A Healthy Ride to Wealth


Email Marketing 2024: Achieving Compliance – Part 2

As promised, here is the Part 2 that completes my last week post about the new rules imposed by these giants, called Google and Yahoo, to email senders.

It’s Monday already and I’m starting the writing of this post on my lunch time.

Outside, the weather is grey and a bit snowy with a warm -8 degrees Celcius.

Well, for my region in Canada, this is quite warm for this period of the winter season. In the past days we have had even warmer temperatures that caused snow to melt, dispersing humidity in the air, hence bringing to our nose a pleasant smell of spring as if it wanted to flourish sooner this year. Even if we know we’re still far to see the first flower blooming or to hear the first robin to sing, that feeling is good.

Tempting to do some poetry out of it but I will save you, this time, from my enthusiastic inspiration about the weather as we have some drab and grounded technical stuff to cover here now. 😏

Let’s recall what are the main new guidelines for bulk senders:

  • Senders have to authenticate their email implementing industry standards such as SPF, DKIM, and DMARC;
  • Enable Easy Unsubscription in one click and honor users’ requests within two days;
  • Only send emails that users want reducing and maintaining a SPAM complaint rate below 0.3%;

Note: The complete list could be found on Google’s “Email Senders Guidelines” web page.

Since I talked extensively about the SPAM complaint rate in last week’s post, let’s focus on the other guidelines this time.

The guidelines I have listed above are rather straightforward in their application and doesn’t necessitate programming experience to implement. In doubt, ask your domain provider for help.

1- Email authentification

Senders have to authenticate their email implementing industry standards such as SPF, DKIM, and DMARC.

First of all it’s worth to know what are these curious standards we are talking about.

“Let’s dive into the intriguing world of email authentication methods. In order to vulgarize a little and also to look a bit inspired (well it’s a blog after all) let’s imagine that DMARC, DKIM, and SPF are the guardians of the digital realm, shielding us from the treacherous dangers of email spoofing and phishing attacks.

  • DMARC, the knight in shining armor known as “Domain-based Message Authentication, Reporting, and Conformance,” empowers domain owners to dictate the fate of incoming emails. It thwarts the nefarious intentions of phishing attackers, ensuring their domain remains untarnished. Moreover, it provides invaluable insights through detailed reports on email authentication results.
  • Behold DKIM, the master of authenticity, also known as “DomainKeys Identified Mail.” Armed with cryptographic signatures, it valiantly defends against tampering during the perilous journey of emails. With a single glance, the recipient can ascertain the email’s true origins, tracing it back to its rightful domain.
  • Enters SPF, the gatekeeper of truth, or “Sender Policy Framework.” It is the formidable shield that prevents email spoofing by granting domain owners the power to authorize only specific IP addresses or servers to send emails on their behalf. This ensures the sender’s identity is verified, leaving no room for deceitful emails to infiltrate the fortress.

By harnessing the power of DMARC, DKIM, and SPF, organizations can fortify the fortress of their email communications. With each layer of protection, trust blooms between senders and recipients, creating a harmonious digital ecosystem. The risk of falling victim to nefarious email-based scams and attacks diminishes, allowing us to navigate the vast digital realm with confidence and peace of mind. ”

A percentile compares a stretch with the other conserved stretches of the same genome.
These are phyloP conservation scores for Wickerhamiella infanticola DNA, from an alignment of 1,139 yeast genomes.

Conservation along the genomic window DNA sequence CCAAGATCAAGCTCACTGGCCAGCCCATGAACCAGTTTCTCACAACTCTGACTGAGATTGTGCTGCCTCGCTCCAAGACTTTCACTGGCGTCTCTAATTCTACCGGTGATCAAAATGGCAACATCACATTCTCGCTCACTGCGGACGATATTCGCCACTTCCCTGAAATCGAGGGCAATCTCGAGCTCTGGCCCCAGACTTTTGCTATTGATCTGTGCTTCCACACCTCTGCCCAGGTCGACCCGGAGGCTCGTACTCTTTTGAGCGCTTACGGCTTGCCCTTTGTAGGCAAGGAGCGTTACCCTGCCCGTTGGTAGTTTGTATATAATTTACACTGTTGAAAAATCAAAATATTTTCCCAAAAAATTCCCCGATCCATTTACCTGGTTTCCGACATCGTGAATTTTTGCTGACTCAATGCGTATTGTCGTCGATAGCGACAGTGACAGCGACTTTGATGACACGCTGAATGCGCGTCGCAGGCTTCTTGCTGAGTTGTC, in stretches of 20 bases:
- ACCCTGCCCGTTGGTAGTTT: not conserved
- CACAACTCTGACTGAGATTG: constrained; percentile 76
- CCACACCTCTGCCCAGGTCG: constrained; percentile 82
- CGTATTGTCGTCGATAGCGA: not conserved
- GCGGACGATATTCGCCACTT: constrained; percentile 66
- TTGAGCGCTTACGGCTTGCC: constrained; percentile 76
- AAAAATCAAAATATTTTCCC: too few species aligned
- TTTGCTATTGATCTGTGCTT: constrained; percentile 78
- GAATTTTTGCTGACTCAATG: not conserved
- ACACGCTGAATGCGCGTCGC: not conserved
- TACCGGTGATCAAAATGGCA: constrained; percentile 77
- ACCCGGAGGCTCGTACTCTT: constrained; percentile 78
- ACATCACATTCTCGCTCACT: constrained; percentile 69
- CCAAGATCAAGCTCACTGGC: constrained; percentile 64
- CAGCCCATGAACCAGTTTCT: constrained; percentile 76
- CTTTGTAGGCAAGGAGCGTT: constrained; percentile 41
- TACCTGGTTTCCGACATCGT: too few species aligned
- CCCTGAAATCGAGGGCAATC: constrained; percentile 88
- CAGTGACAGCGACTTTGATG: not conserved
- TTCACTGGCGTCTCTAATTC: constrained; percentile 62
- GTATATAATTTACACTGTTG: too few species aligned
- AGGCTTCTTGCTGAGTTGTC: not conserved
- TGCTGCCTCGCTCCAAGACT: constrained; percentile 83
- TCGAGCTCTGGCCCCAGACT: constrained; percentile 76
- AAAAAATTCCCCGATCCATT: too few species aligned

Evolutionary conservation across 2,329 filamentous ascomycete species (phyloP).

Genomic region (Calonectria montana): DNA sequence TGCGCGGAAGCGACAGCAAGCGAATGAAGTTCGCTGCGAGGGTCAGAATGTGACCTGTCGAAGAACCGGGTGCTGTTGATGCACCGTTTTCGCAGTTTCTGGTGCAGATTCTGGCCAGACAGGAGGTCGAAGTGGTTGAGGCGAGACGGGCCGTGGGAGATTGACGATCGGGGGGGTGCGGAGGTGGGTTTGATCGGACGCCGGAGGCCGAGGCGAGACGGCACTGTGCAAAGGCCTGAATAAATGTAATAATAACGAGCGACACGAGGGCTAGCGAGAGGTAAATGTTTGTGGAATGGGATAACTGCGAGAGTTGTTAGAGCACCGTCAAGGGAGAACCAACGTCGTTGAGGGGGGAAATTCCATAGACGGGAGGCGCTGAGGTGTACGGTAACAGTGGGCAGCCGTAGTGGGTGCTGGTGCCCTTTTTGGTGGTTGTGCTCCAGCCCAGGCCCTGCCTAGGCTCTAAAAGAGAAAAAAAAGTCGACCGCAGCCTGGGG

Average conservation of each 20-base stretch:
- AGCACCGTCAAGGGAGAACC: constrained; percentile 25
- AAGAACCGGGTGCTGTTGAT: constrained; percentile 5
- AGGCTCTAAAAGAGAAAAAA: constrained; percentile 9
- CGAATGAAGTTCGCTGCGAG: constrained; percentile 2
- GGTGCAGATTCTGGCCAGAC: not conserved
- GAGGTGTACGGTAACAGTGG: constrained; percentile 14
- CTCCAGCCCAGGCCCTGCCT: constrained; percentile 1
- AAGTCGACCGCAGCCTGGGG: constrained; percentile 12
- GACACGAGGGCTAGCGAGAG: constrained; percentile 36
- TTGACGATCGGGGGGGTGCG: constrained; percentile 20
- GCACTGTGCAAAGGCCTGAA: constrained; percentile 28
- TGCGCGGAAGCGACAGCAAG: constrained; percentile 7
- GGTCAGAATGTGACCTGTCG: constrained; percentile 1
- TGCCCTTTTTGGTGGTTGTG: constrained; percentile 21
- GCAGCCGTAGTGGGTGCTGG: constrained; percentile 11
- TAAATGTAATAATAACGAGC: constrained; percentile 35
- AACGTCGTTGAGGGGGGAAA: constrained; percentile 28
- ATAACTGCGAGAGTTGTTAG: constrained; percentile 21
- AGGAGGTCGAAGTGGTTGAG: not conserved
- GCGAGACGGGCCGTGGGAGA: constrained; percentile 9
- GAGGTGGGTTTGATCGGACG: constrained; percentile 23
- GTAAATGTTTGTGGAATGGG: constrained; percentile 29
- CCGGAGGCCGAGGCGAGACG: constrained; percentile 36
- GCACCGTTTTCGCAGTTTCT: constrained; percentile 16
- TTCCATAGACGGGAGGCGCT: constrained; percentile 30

Nice he?

OK, maybe my description is a little bit far-fetched…

Well I will not hide from you that I cheated a little on this one.

In fact, I just used for the first time one of my new tools called “Affiliate Assistant”.

My Affiliate Assistant is an AI robot assistant that is part of my Affiliate System platform. In my last post I talked to you briefly about Affiliate System being a platform that gathers together all the application tools I need to drive my business. This platform will be eventually released publicly. When this will happen, you will be the first to know if you follow my blog.

Returning to the AI assistant, I just asked it to write content about DMARC, DKIM and SPF, within a creative tone. I then modified little things here and there and you have the text you see above between quotes.

Rest assured, I made my research before I posted to ensure the validity of the given information.

Now a word about how I implemented this authentication requirement.

To properly authenticate your outgoing emails if you are a bulk sender of 5000 emails or more per day, you need to implement on your domain all three little guardians DMARC, DKIM, and SPF. For all other senders, you can implement either DKIM or SPF but DMARC shall remains.

My website is hosted on the highly secured CloudFlare servers. CloudFlare automatically generated a list of DNS records for my domain and email subdomain and these included both the SPF and a Domain Key (DKIM) TXT records. In my case, all that was required is to get a DMARC record to sit on top of SPF and DKIM.

DMARC policy allows me to specify how receiving servers should handle emails that fail SPF and DKIM checks. It helps me monitor what happened to my email while being delivered and protects against phishing attempts using my domain.

The recommendation of my mentor, was to use the free application from Easydmarc.com to generate a DMARC record. This was done quite easily after I entered my email subdomain, and answered a couple of questions to define the action we want DMARC on our emails. I just have to copy and pasted the record as TXT into my DNS list for my domain.

If you feel tough enough to learn the details of how these authentication protocols work, you can do so by visiting the CloudFlare website here.

Last advises:

  • Be cautious of spam traps, which are email addresses set up to identify spammers;
  • Avoid purchasing email lists and always obtain consent from recipients before adding them to your list.

Numerous bulk senders fail to secure and set up their systems correctly hence allowing malicious actors to exploit their resources without detection.

With CloudFlare and DMARC authentication, I consider that my domain is now well protected from these threats.

2- Enable Easy Unsubscription

This is adding an “unsubscribe” link at the end of your emails to allow your subscribers to unsubscribe.

It shouldn’t be a hassle for users to stop receiving emails they don’t want. This now shall be done on a single click. From Google, bulk senders will have until June 1 to “implement one-click unsubscribe in all commercial, promotional messages.”

The nice thing as far as I’m concerned, is that an unsubscribe link is automatically added at the bottom of each emails I send out. The Affiliate System does it for me so I can’t forget.

Once a subscriber “unsubscribes” by clicking on the link, it is tagged as “unsubscribed” in my contact list. My job is to remove it from my list in the next 2 days to comply with the guideline.